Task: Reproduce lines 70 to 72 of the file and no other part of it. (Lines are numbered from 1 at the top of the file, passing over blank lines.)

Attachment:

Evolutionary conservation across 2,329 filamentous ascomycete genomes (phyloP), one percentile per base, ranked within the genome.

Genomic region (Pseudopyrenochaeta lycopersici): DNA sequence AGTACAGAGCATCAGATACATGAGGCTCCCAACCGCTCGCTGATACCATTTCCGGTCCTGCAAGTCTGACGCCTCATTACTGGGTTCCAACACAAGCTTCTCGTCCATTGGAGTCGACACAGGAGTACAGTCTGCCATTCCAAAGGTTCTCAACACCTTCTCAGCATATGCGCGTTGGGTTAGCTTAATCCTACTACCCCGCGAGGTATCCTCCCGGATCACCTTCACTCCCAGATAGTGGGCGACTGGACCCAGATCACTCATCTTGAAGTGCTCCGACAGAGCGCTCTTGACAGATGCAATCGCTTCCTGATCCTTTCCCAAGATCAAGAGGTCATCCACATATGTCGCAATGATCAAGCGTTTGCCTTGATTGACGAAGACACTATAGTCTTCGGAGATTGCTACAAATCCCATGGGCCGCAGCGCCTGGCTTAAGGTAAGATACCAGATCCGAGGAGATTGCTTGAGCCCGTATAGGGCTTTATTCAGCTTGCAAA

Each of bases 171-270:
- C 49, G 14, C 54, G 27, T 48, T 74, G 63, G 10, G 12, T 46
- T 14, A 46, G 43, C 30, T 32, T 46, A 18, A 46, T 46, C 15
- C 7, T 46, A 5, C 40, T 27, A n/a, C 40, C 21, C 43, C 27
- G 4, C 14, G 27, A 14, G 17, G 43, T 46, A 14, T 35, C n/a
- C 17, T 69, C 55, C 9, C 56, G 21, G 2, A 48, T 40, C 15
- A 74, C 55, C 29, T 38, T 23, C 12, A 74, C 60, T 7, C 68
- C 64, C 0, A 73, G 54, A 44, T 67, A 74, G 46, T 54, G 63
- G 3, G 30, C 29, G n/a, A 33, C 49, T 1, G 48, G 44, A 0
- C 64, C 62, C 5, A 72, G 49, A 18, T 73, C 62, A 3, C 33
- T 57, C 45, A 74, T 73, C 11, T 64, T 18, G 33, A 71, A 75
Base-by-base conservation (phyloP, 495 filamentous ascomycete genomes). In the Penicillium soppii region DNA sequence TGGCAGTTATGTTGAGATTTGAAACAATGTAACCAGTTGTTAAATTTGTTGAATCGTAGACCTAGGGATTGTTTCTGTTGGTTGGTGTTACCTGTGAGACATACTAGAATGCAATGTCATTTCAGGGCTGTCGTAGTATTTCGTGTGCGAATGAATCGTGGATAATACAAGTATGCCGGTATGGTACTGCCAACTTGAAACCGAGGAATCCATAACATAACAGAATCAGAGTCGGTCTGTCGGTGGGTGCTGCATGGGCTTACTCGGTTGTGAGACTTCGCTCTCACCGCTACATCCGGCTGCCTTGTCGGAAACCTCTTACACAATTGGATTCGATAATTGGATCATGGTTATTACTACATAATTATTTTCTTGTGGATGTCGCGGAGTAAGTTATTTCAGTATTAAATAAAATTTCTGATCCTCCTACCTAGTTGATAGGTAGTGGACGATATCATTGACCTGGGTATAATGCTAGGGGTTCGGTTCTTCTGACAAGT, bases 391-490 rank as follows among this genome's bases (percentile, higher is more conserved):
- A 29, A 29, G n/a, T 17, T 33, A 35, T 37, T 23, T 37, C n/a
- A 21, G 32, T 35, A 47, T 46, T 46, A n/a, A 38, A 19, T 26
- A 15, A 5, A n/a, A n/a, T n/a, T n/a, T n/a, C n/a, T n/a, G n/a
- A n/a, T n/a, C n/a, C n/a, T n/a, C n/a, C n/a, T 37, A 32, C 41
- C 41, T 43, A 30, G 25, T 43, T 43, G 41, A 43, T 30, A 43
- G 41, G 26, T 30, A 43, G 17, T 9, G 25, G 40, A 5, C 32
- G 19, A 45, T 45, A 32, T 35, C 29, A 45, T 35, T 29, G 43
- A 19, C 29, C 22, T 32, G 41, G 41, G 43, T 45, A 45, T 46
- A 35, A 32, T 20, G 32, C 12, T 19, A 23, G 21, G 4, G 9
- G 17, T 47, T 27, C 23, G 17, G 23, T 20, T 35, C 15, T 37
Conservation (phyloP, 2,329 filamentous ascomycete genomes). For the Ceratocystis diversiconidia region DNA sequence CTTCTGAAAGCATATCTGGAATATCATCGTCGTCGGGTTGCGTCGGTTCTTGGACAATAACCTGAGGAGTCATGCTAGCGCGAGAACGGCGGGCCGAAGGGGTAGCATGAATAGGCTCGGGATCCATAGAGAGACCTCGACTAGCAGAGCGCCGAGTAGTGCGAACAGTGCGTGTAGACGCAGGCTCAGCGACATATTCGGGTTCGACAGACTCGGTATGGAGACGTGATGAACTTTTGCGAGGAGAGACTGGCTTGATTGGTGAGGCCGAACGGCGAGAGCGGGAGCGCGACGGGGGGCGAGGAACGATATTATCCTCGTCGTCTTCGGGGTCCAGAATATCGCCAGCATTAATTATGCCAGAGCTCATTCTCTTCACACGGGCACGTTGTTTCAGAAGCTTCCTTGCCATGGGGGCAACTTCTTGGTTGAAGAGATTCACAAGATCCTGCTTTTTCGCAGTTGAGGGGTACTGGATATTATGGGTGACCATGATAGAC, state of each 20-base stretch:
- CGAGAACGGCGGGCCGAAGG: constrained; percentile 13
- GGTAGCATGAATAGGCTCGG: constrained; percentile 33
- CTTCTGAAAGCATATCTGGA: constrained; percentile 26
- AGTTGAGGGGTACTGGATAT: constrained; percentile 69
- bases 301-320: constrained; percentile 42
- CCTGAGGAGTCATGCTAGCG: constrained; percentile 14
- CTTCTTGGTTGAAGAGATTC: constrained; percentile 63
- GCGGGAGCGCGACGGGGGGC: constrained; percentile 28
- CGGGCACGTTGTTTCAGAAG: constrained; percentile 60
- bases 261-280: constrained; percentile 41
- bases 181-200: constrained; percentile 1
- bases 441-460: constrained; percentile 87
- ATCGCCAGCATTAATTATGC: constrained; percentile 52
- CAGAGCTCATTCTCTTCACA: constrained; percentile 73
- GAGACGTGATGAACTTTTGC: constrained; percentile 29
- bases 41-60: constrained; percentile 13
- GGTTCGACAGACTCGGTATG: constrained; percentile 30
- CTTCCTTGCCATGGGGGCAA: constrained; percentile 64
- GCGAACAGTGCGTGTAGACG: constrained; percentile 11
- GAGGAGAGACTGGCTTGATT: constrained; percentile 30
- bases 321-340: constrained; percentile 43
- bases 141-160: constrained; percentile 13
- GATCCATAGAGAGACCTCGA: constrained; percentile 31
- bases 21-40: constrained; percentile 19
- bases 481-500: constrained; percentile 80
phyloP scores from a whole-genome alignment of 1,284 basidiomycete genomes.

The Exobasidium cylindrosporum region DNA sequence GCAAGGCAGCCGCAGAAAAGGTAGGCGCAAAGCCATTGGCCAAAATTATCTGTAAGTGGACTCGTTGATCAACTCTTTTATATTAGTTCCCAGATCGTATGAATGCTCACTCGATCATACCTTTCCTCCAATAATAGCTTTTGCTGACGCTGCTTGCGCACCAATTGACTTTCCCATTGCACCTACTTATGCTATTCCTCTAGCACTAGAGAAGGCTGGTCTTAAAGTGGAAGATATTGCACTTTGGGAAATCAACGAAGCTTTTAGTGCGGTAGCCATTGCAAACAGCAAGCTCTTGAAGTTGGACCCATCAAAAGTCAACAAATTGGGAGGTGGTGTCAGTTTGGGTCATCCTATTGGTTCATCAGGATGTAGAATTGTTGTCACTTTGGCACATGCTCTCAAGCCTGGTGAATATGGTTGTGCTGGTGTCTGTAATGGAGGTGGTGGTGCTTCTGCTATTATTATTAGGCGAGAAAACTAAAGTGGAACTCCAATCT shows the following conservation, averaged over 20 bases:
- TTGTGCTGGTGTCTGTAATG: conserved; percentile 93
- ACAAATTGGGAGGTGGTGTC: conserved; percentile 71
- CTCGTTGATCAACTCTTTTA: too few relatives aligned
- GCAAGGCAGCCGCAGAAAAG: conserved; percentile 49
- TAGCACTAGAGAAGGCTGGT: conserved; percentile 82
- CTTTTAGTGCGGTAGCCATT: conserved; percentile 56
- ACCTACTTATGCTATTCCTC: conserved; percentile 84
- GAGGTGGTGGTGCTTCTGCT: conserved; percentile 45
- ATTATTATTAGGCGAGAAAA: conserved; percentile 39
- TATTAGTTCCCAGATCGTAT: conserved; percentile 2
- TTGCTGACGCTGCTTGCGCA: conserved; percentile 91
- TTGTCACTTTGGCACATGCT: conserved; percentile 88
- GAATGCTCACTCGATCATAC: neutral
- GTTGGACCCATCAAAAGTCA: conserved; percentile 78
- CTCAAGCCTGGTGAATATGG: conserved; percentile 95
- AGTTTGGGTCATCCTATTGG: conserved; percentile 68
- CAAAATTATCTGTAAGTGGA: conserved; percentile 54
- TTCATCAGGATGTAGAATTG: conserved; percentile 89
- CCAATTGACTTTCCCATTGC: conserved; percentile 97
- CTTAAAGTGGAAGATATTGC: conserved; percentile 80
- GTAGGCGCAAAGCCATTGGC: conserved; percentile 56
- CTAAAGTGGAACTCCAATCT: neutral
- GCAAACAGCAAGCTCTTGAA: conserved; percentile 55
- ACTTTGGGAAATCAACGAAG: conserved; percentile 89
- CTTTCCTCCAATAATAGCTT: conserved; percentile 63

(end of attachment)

- TTCATCAGGATGTAGAATTG: conserved; percentile 89
- CCAATTGACTTTCCCATTGC: conserved; percentile 97
- CTTAAAGTGGAAGATATTGC: conserved; percentile 80